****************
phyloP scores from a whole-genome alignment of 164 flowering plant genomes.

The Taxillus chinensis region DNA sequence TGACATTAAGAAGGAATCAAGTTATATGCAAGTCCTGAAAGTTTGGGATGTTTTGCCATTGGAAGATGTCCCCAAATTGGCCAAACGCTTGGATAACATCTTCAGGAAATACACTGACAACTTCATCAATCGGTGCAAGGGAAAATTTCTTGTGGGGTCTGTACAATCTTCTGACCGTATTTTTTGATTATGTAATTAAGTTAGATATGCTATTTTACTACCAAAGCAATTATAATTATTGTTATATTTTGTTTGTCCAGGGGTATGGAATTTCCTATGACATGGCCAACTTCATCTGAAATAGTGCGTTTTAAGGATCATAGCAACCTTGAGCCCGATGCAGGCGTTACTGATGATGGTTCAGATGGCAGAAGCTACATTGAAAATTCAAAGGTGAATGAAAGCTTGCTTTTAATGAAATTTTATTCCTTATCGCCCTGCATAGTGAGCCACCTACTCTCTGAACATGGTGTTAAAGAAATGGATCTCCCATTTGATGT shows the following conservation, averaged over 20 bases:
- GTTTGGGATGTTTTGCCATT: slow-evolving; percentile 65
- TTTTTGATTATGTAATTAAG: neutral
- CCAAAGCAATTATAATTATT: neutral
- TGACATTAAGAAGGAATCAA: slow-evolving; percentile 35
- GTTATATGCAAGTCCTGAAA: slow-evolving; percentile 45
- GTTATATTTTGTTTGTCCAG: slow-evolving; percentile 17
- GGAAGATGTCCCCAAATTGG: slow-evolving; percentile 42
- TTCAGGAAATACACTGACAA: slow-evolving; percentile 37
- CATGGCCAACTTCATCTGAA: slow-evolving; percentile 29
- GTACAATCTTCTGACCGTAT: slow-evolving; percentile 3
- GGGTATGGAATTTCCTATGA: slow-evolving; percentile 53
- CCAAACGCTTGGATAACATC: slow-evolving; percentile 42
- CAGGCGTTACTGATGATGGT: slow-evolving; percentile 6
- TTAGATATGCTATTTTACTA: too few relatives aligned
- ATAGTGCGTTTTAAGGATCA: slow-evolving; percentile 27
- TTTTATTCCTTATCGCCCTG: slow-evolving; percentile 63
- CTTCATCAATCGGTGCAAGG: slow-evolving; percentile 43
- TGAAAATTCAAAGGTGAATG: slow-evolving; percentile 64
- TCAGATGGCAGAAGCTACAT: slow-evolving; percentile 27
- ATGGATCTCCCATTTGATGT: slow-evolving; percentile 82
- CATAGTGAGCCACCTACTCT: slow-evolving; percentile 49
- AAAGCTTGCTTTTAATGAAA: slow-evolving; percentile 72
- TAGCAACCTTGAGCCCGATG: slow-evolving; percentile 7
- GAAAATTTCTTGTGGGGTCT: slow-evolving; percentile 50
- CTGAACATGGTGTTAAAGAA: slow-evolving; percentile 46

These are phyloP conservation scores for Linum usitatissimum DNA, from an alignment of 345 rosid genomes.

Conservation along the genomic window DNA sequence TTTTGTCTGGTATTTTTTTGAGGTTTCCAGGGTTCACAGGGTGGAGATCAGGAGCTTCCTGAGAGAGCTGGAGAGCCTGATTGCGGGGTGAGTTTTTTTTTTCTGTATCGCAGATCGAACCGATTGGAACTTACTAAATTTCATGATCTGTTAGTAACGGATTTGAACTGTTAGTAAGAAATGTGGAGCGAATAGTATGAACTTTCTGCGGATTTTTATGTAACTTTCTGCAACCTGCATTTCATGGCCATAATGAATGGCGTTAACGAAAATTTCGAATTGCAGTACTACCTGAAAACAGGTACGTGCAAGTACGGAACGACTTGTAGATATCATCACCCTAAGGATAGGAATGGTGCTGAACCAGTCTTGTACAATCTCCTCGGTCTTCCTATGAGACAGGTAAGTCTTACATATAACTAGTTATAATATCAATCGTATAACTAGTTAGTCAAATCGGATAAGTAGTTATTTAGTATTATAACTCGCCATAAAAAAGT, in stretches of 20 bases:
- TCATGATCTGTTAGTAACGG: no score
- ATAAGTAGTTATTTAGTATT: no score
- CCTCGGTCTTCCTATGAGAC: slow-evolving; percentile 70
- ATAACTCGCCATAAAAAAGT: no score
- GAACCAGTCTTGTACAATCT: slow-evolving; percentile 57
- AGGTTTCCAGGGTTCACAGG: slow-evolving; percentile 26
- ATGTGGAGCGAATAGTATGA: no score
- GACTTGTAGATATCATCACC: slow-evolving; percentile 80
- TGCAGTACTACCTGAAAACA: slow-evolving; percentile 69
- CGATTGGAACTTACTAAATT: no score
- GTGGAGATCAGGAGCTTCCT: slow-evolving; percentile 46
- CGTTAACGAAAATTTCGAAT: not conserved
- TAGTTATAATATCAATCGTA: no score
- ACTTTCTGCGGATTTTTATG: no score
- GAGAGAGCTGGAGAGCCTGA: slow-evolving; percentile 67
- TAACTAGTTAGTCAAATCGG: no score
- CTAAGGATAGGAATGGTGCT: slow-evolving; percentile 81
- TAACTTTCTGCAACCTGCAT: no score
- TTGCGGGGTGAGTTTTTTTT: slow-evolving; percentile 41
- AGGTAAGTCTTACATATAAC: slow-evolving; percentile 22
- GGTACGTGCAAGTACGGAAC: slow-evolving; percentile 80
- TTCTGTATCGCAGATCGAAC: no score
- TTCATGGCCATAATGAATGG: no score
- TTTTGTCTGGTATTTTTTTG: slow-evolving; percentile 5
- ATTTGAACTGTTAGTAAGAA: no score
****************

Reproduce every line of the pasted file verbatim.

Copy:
phyloP scores from a whole-genome alignment of 164 flowering plant genomes.

The Taxillus chinensis region DNA sequence TGACATTAAGAAGGAATCAAGTTATATGCAAGTCCTGAAAGTTTGGGATGTTTTGCCATTGGAAGATGTCCCCAAATTGGCCAAACGCTTGGATAACATCTTCAGGAAATACACTGACAACTTCATCAATCGGTGCAAGGGAAAATTTCTTGTGGGGTCTGTACAATCTTCTGACCGTATTTTTTGATTATGTAATTAAGTTAGATATGCTATTTTACTACCAAAGCAATTATAATTATTGTTATATTTTGTTTGTCCAGGGGTATGGAATTTCCTATGACATGGCCAACTTCATCTGAAATAGTGCGTTTTAAGGATCATAGCAACCTTGAGCCCGATGCAGGCGTTACTGATGATGGTTCAGATGGCAGAAGCTACATTGAAAATTCAAAGGTGAATGAAAGCTTGCTTTTAATGAAATTTTATTCCTTATCGCCCTGCATAGTGAGCCACCTACTCTCTGAACATGGTGTTAAAGAAATGGATCTCCCATTTGATGT shows the following conservation, averaged over 20 bases:
- GTTTGGGATGTTTTGCCATT: slow-evolving; percentile 65
- TTTTTGATTATGTAATTAAG: neutral
- CCAAAGCAATTATAATTATT: neutral
- TGACATTAAGAAGGAATCAA: slow-evolving; percentile 35
- GTTATATGCAAGTCCTGAAA: slow-evolving; percentile 45
- GTTATATTTTGTTTGTCCAG: slow-evolving; percentile 17
- GGAAGATGTCCCCAAATTGG: slow-evolving; percentile 42
- TTCAGGAAATACACTGACAA: slow-evolving; percentile 37
- CATGGCCAACTTCATCTGAA: slow-evolving; percentile 29
- GTACAATCTTCTGACCGTAT: slow-evolving; percentile 3
- GGGTATGGAATTTCCTATGA: slow-evolving; percentile 53
- CCAAACGCTTGGATAACATC: slow-evolving; percentile 42
- CAGGCGTTACTGATGATGGT: slow-evolving; percentile 6
- TTAGATATGCTATTTTACTA: too few relatives aligned
- ATAGTGCGTTTTAAGGATCA: slow-evolving; percentile 27
- TTTTATTCCTTATCGCCCTG: slow-evolving; percentile 63
- CTTCATCAATCGGTGCAAGG: slow-evolving; percentile 43
- TGAAAATTCAAAGGTGAATG: slow-evolving; percentile 64
- TCAGATGGCAGAAGCTACAT: slow-evolving; percentile 27
- ATGGATCTCCCATTTGATGT: slow-evolving; percentile 82
- CATAGTGAGCCACCTACTCT: slow-evolving; percentile 49
- AAAGCTTGCTTTTAATGAAA: slow-evolving; percentile 72
- TAGCAACCTTGAGCCCGATG: slow-evolving; percentile 7
- GAAAATTTCTTGTGGGGTCT: slow-evolving; percentile 50
- CTGAACATGGTGTTAAAGAA: slow-evolving; percentile 46

These are phyloP conservation scores for Linum usitatissimum DNA, from an alignment of 345 rosid genomes.

Conservation along the genomic window DNA sequence TTTTGTCTGGTATTTTTTTGAGGTTTCCAGGGTTCACAGGGTGGAGATCAGGAGCTTCCTGAGAGAGCTGGAGAGCCTGATTGCGGGGTGAGTTTTTTTTTTCTGTATCGCAGATCGAACCGATTGGAACTTACTAAATTTCATGATCTGTTAGTAACGGATTTGAACTGTTAGTAAGAAATGTGGAGCGAATAGTATGAACTTTCTGCGGATTTTTATGTAACTTTCTGCAACCTGCATTTCATGGCCATAATGAATGGCGTTAACGAAAATTTCGAATTGCAGTACTACCTGAAAACAGGTACGTGCAAGTACGGAACGACTTGTAGATATCATCACCCTAAGGATAGGAATGGTGCTGAACCAGTCTTGTACAATCTCCTCGGTCTTCCTATGAGACAGGTAAGTCTTACATATAACTAGTTATAATATCAATCGTATAACTAGTTAGTCAAATCGGATAAGTAGTTATTTAGTATTATAACTCGCCATAAAAAAGT, in stretches of 20 bases:
- TCATGATCTGTTAGTAACGG: no score
- ATAAGTAGTTATTTAGTATT: no score
- CCTCGGTCTTCCTATGAGAC: slow-evolving; percentile 70
- ATAACTCGCCATAAAAAAGT: no score
- GAACCAGTCTTGTACAATCT: slow-evolving; percentile 57
- AGGTTTCCAGGGTTCACAGG: slow-evolving; percentile 26
- ATGTGGAGCGAATAGTATGA: no score
- GACTTGTAGATATCATCACC: slow-evolving; percentile 80
- TGCAGTACTACCTGAAAACA: slow-evolving; percentile 69
- CGATTGGAACTTACTAAATT: no score
- GTGGAGATCAGGAGCTTCCT: slow-evolving; percentile 46
- CGTTAACGAAAATTTCGAAT: not conserved
- TAGTTATAATATCAATCGTA: no score
- ACTTTCTGCGGATTTTTATG: no score
- GAGAGAGCTGGAGAGCCTGA: slow-evolving; percentile 67
- TAACTAGTTAGTCAAATCGG: no score
- CTAAGGATAGGAATGGTGCT: slow-evolving; percentile 81
- TAACTTTCTGCAACCTGCAT: no score
- TTGCGGGGTGAGTTTTTTTT: slow-evolving; percentile 41
- AGGTAAGTCTTACATATAAC: slow-evolving; percentile 22
- GGTACGTGCAAGTACGGAAC: slow-evolving; percentile 80
- TTCTGTATCGCAGATCGAAC: no score
- TTCATGGCCATAATGAATGG: no score
- TTTTGTCTGGTATTTTTTTG: slow-evolving; percentile 5
- ATTTGAACTGTTAGTAAGAA: no score